Peabody Energy, America’s biggest coalmining company, has funded at least two dozen groups that cast doubt on manmade climate change and oppose environment regulations, analysis by the Guardian reveals. The funding spanned trade associations, corporate lobby groups, and industry front groups as well as conservative thinktanks and was exposed in court filings last month.
Minnesota’s rural distributed generation customers won a major victory this week when state regulators halted the practice by cooperatives of applying fixed charges for solar installations. Regulators ruled June 9 that cooperatives must file requests for small power production tariffs with the Minnesota Public Utilities Commission, which makes the final determination on those fees. The commission ruled those fees must now be suspended until an investigation is completed. Rural cooperatives lost their argument that the PUC had no jurisdiction in the matter of fixed charges for solar customers. Co-ops believed their boards would be the final arbiters of those charges.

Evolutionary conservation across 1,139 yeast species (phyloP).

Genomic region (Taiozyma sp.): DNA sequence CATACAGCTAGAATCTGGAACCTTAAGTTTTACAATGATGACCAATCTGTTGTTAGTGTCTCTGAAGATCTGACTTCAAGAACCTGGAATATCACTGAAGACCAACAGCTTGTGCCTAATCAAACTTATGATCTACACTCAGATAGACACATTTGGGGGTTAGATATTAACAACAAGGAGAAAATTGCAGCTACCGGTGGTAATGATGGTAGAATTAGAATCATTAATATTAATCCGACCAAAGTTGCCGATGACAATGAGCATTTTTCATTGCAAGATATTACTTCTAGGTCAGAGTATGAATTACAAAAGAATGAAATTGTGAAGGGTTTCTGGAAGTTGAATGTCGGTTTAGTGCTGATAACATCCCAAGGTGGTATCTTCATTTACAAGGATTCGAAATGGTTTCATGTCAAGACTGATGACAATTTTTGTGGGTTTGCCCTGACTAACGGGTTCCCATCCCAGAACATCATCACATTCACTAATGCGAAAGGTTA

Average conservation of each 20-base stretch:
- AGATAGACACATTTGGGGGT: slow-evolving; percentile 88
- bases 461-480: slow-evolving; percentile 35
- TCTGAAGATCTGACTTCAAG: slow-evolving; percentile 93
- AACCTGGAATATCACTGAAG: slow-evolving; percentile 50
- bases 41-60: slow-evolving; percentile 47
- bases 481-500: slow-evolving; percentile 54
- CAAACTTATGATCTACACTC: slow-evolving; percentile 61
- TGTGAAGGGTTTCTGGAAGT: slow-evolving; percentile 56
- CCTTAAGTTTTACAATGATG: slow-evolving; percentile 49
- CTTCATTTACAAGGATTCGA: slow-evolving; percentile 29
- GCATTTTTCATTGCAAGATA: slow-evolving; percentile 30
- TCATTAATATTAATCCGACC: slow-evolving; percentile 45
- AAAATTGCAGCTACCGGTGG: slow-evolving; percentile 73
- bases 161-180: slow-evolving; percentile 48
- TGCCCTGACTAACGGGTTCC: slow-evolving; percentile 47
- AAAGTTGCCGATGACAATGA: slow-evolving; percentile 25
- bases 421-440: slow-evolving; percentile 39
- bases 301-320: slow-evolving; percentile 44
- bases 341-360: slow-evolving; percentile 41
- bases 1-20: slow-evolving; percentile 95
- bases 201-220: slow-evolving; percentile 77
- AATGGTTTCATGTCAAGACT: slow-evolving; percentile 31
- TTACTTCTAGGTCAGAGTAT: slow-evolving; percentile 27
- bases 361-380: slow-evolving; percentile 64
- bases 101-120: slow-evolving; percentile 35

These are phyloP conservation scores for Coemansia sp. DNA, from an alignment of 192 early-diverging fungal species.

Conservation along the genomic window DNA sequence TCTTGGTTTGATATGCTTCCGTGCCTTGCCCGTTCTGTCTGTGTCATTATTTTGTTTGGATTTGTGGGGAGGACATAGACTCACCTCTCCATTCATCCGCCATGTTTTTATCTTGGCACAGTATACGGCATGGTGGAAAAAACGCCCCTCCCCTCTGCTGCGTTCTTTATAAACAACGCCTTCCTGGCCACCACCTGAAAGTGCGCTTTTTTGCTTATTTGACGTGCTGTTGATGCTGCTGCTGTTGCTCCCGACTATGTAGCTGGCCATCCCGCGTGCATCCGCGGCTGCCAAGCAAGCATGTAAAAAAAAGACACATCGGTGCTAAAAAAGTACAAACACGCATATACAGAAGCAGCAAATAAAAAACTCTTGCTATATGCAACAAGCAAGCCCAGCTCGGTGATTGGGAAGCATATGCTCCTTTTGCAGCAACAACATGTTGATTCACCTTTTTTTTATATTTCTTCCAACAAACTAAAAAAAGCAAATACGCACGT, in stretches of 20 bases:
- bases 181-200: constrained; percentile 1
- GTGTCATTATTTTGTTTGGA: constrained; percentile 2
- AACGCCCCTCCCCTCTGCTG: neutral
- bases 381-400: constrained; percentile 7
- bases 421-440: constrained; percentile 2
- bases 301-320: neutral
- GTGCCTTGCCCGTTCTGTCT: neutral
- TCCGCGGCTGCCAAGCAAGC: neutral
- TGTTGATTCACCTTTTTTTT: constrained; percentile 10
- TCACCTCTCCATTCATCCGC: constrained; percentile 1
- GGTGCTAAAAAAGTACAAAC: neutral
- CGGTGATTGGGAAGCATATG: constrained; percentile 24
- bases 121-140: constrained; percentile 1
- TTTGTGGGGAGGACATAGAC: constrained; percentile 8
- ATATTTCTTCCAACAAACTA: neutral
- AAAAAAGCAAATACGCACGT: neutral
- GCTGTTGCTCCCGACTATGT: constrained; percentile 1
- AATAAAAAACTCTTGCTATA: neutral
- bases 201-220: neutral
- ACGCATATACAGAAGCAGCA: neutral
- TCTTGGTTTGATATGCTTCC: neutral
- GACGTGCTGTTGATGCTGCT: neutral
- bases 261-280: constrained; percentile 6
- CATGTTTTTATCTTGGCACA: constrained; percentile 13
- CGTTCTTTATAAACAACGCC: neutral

The Environmental Protection Agency must protect the Renewable Fuel Standard as Congress originally defined it nearly a decade ago, Iowa farmer Randy Caviness told the EPA at a public hearing today. He testified on behalf of Iowa Farm Bureau and the American Farm Bureau Federation.
“EPA’s decision not to follow the intent of Congress in the 2007 RFS is highly disappointing to all of agriculture,” said Caviness, who also serves as a member of AFBF Issue’s Advisory Committee on Energy. “This decision strikes a blow to conventional ethanol production and dampens the prospects for the further development of advanced biofuels.”
The award of a $500,000 grant from the prestigious W.K. Kellogg Foundation to Solutions from the Land (SfL) underscores the priority and responsibility that SfL takes in putting farmers first in developing practices and policies that can meet and address societal needs and challenges. The grant money will be used to design and begin implementing a three-to-five year climate smart/resilient agriculture action plan designed to help Upper Midwest farmers adapt to changing climatic conditions, improve the resiliency of their operations and further enable agricultural landscapes to deliver multiple food, feed, fiber, energy and ecosystems services from the land.